Branwell and his sisters spring to life immediately.  Their sad beginning – their mother dying when Branwell was tiny, and the consequent deaths of the eldest two Bronte sisters, Maria and Elizabeth, in 1825 – caused the four remaining siblings to mould themselves into an impenetrable group.  From the very beginning, du Maurier states that Charlotte, Emily and Anne were all greatly inspired by their brother, particularly during their early childhood: ‘None of these novels [Jane Eyre, Wuthering Heights and The Tenant of Wildfell Hall] would have come into being had not their creators lived, during childhood, in this fantasy world, which was largely inspired and directed by their only brother, Patrick Branwell Bronte’.  She goes on to say that in their childhood, the four children wrote tiny books together in ‘a blend of Yorkshire, Greek and Latin which could only be spoken among the four of them, to the mystification of their elders’.  Branwell certainly comes across as an inventive child: ‘Imitative as a monkey, the boy was speaking in brogue on a Monday, broad Yorkshire on a Tuesday and back to the west country on the Wednesday’, and it is clear that du Maurier holds compassion for him.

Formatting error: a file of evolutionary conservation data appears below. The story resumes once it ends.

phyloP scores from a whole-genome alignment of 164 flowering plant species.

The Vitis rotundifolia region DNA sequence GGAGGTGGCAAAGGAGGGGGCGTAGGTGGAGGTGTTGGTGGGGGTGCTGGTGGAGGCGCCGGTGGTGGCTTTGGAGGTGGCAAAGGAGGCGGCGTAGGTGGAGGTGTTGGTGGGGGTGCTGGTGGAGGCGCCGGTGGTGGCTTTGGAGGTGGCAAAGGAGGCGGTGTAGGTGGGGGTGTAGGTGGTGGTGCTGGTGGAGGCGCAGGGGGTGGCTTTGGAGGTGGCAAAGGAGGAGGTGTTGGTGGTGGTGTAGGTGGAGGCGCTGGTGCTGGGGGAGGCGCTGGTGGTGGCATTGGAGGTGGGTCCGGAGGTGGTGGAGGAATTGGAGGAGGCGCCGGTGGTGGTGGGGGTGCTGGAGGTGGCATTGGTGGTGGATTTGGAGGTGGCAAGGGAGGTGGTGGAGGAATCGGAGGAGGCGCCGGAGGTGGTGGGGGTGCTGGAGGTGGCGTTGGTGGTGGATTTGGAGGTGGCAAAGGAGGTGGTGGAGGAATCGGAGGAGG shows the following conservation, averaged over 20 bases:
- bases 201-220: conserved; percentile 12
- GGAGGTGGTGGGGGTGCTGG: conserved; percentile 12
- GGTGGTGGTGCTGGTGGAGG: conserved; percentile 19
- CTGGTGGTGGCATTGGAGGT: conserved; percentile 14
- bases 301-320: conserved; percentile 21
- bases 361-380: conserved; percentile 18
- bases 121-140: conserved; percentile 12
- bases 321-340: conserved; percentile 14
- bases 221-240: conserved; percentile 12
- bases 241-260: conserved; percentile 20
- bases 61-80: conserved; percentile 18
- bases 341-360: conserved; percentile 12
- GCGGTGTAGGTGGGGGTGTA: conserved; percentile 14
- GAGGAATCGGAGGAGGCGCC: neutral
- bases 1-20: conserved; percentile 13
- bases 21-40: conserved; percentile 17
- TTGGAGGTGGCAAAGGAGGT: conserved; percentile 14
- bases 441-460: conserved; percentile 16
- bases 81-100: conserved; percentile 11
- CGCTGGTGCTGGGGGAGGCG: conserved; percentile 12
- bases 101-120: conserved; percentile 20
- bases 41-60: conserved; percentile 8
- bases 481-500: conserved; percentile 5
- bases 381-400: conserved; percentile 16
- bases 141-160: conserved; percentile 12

Du Maurier discusses Branwell’s work throughout, often relating his creative output to the things which he was experiencing in life: ‘Although, on examination, Branwell’s manuscripts show that he did not possess the amazing talent of his famous sisters, they prove him to have had a boyhood and youth of almost incredibly productivity, so spending himself in the process of describing the lives and loves of his imaginary characters that invention was exhausted by the time he was twenty-one’.  His poetry particularly is often vivid: